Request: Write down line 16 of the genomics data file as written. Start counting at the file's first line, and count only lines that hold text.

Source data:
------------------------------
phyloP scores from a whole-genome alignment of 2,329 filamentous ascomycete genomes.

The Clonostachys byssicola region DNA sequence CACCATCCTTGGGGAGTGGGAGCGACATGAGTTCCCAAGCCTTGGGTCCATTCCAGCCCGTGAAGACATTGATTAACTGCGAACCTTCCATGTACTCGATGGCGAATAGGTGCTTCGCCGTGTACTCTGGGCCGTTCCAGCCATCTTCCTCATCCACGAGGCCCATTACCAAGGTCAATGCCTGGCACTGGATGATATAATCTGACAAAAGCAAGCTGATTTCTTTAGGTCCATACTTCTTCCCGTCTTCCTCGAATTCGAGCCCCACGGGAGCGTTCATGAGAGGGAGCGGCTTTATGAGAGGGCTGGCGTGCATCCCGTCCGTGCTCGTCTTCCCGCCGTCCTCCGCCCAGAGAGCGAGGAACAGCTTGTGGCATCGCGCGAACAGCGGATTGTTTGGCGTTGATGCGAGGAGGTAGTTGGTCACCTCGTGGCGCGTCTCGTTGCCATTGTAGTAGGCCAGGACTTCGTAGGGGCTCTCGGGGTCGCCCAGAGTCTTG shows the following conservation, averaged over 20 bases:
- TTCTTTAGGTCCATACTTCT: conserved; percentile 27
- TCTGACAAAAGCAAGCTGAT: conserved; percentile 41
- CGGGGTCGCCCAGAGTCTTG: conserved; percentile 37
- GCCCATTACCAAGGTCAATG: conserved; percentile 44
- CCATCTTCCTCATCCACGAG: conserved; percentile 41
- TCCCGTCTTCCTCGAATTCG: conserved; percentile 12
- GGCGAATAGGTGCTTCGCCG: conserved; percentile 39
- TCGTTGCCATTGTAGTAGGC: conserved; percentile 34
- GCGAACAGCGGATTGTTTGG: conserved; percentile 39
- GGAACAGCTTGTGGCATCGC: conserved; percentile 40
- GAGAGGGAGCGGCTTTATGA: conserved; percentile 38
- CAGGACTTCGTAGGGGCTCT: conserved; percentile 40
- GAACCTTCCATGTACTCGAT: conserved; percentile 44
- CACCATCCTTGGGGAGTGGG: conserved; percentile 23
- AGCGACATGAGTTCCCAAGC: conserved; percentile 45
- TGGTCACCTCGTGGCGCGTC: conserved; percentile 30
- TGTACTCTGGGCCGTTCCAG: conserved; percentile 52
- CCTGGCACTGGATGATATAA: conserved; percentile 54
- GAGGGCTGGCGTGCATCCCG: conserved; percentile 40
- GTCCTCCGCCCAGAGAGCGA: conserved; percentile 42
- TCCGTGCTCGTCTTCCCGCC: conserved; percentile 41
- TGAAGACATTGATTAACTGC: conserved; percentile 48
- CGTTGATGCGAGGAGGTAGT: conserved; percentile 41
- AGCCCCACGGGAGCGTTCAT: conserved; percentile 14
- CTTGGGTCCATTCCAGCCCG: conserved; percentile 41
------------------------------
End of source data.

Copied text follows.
- CACCATCCTTGGGGAGTGGG: conserved; percentile 23